In the eyes of Western governments, the sanctioned individuals are at the heart of the corrupt former Ukrainian regime. For years, international corruption watchdogs have lambasted Ukrainian politicians as corrupt business deals diverted public funds through a network of opaque entities in exotic jurisdictions, leaving the country close to bankruptcy. Most recently, documents from former President Viktor Yanukovych's opulent country residence show that his son Oleksandr was the ultimate beneficiary of a coal trading company that regularly won state tenders. On paper, this company was controlled by a seemingly unrelated offshore firm in the British Virgin Islands.

Russian officials and businessmen on the sanctions lists fall roughly into two groups. Some of them will have been the first to comply with Putin's recent "de-offshorization" initiative as a show of political loyalty and patriotic fervor. Others will have structured their businesses to ensure that no paper trail will ever conclusively show the beneficial ownership of their companies.

Anti-corruption crusaders like Alexei Navalny have focused much attention on wastage and the theft of state revenues in Russia. Putin himself has spearheaded an anti-corruption campaign — arguably in response to the pressure from the 2011-2012 protests. Regardless of the motivations, these activities are leading to a shift in attitudes toward corruption at the highest echelons of power in Russia. Some extremely high-profile and well-protected figures have fallen victim to dramatic public prosecutions. Since former Defense Minister Anatoly Serdyukov was publicly humiliated and linked to corruption charges, politicians and businesspeople outside the Kremlin's innermost circle are slowly coming to comply with the new rules.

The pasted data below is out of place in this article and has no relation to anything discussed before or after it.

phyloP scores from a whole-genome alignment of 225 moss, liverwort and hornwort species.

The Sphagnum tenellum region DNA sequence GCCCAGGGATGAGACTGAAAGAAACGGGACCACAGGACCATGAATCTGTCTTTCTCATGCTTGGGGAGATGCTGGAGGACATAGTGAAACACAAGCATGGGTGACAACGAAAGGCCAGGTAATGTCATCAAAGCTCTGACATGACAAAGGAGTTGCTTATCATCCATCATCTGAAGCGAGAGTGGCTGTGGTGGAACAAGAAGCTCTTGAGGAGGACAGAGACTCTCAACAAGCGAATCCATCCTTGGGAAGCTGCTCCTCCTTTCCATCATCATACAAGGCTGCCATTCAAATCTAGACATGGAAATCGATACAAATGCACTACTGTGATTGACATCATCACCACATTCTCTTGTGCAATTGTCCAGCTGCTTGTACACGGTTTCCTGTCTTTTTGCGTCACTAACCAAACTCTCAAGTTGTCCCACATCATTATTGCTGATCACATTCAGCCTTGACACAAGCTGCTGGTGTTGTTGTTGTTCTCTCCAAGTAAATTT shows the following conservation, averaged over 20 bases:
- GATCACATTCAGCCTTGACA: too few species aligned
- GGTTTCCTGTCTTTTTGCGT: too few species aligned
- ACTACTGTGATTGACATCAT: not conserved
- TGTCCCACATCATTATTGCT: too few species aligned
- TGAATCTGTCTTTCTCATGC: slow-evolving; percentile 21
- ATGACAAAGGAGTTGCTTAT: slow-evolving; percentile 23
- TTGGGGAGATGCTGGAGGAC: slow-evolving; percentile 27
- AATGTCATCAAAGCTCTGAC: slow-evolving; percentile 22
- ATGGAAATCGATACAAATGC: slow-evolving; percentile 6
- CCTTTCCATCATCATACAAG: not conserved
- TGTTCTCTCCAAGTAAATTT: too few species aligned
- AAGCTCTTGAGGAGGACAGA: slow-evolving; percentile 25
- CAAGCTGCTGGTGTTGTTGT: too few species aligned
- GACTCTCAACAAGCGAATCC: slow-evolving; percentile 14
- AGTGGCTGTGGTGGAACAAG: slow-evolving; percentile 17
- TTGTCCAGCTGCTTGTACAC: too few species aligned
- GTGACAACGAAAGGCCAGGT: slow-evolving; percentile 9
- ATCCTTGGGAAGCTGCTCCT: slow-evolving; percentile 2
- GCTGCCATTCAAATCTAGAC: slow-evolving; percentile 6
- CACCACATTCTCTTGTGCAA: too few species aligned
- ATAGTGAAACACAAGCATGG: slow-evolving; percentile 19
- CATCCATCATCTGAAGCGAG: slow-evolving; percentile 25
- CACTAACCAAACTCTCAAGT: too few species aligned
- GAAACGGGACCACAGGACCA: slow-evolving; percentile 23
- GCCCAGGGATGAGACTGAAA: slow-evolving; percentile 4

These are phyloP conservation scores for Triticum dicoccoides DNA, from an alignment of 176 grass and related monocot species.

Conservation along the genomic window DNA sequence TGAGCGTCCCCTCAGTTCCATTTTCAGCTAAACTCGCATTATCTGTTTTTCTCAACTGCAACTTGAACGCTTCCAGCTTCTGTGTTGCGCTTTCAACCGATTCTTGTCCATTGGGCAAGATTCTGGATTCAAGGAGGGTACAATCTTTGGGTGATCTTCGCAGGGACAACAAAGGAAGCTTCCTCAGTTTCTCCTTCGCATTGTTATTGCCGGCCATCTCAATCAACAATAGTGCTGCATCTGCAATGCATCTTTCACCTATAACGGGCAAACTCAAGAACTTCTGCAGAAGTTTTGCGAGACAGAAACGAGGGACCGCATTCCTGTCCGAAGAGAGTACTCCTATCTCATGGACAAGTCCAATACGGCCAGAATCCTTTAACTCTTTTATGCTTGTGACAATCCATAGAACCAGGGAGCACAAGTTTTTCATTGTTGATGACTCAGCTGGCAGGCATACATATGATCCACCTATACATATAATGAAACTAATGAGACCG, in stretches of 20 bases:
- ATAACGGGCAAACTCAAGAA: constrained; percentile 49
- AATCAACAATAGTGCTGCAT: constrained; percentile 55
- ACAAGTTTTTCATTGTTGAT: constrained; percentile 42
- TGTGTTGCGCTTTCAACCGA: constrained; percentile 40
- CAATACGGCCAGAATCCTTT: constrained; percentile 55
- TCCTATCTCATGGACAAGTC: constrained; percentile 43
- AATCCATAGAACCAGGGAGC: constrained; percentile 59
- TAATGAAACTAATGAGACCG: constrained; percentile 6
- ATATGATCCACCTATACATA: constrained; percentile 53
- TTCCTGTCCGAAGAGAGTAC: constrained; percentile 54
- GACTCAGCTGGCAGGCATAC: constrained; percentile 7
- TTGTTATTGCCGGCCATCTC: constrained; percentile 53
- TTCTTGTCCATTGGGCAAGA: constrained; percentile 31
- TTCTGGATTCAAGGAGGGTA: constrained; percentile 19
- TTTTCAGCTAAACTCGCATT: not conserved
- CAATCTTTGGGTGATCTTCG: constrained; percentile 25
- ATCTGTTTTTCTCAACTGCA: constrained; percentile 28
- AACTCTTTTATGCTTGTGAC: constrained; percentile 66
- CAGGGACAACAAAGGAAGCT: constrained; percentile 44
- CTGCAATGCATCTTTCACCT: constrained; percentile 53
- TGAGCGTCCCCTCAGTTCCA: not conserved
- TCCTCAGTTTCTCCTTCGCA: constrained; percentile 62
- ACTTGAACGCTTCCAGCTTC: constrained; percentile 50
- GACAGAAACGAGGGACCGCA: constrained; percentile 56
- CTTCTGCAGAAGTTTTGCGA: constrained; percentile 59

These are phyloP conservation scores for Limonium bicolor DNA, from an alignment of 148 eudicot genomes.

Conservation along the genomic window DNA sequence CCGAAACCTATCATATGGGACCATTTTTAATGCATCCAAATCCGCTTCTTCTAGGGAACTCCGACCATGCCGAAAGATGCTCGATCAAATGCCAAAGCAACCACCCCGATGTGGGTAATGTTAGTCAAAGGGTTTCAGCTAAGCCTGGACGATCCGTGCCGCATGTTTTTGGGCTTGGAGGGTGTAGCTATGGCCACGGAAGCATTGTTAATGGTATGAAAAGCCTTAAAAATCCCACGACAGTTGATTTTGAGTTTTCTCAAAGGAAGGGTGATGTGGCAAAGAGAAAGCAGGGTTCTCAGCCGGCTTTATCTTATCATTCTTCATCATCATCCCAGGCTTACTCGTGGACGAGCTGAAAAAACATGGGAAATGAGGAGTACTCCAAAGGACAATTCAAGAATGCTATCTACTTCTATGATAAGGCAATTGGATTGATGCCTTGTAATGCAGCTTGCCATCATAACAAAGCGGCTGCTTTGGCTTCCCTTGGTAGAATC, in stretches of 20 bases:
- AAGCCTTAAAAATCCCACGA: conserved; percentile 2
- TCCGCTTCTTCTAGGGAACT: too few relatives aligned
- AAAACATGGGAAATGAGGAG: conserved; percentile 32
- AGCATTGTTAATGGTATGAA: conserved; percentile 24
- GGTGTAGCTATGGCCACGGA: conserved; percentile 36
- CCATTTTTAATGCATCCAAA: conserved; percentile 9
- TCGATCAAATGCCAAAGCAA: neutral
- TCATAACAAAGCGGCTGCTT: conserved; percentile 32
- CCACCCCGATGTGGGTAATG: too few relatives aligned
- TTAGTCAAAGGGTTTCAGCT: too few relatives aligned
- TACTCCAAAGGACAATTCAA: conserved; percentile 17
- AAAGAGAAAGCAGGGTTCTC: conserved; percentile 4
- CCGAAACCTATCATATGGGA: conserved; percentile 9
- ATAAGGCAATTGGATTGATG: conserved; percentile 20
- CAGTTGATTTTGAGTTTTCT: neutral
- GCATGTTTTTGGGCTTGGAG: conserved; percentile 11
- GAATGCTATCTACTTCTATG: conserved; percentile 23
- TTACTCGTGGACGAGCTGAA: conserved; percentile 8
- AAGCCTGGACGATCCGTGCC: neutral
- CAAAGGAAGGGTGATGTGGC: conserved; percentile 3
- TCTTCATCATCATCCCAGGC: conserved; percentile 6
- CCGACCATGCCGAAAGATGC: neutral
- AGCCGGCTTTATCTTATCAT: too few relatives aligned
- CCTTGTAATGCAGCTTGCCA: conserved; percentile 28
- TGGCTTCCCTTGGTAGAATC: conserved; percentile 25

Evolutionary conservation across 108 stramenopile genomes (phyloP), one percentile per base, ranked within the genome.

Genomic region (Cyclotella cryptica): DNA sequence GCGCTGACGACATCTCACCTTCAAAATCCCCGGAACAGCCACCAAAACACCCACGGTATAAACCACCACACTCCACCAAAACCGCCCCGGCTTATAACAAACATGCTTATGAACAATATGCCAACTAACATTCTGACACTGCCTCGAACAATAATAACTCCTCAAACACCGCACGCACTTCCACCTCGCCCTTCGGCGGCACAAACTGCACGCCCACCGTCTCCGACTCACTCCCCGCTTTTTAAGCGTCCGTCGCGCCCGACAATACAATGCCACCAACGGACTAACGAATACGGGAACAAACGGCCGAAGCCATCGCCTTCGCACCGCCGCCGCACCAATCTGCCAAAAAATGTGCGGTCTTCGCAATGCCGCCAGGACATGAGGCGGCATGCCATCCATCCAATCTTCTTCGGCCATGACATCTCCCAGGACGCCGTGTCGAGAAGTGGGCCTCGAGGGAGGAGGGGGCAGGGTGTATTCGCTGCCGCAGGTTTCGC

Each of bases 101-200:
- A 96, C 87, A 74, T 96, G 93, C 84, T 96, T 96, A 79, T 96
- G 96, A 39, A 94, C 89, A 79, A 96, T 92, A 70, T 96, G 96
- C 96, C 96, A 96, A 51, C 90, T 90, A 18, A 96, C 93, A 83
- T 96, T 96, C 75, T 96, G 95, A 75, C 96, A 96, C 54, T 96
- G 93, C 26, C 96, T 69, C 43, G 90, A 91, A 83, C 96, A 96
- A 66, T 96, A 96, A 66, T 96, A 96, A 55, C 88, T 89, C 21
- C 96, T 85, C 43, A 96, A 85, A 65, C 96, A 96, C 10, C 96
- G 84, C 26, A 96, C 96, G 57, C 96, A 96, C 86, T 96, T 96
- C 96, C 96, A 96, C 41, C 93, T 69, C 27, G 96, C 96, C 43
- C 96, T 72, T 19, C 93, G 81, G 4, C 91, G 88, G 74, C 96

Last year's muted efforts by the Group of Eight to bring greater transparency to offshore structures to tackle tax evasion failed to take into account the other reasons these structures are so appealing to less scrupulous operators. Offshore companies are specifically structured so that even the best resourced and connected law enforcement agency will never identify the ownership of a company by following the paper trail alone.

In imposing sanctions in Russia and Ukraine, it is unlikely that the EU and the U.S. are out to trap the international business community. At the same time, however, more than a token effort will be required to convince regulators that companies have taken steps to avoid doing business with SDNs.

While compliance with anti-corruption laws demands that global businesses take adequate measures to know who stands behind their commercial partner, Western sanctions ask investors to step into the shoes of law enforcement to comprehensively research and review all existing business partners for potential ties to the SDNs. This is a mammoth task indeed.

Rosie Hawes is associate director of Control Risks in Moscow.

The views expressed in opinion pieces do not necessarily reflect the position of The Moscow Times.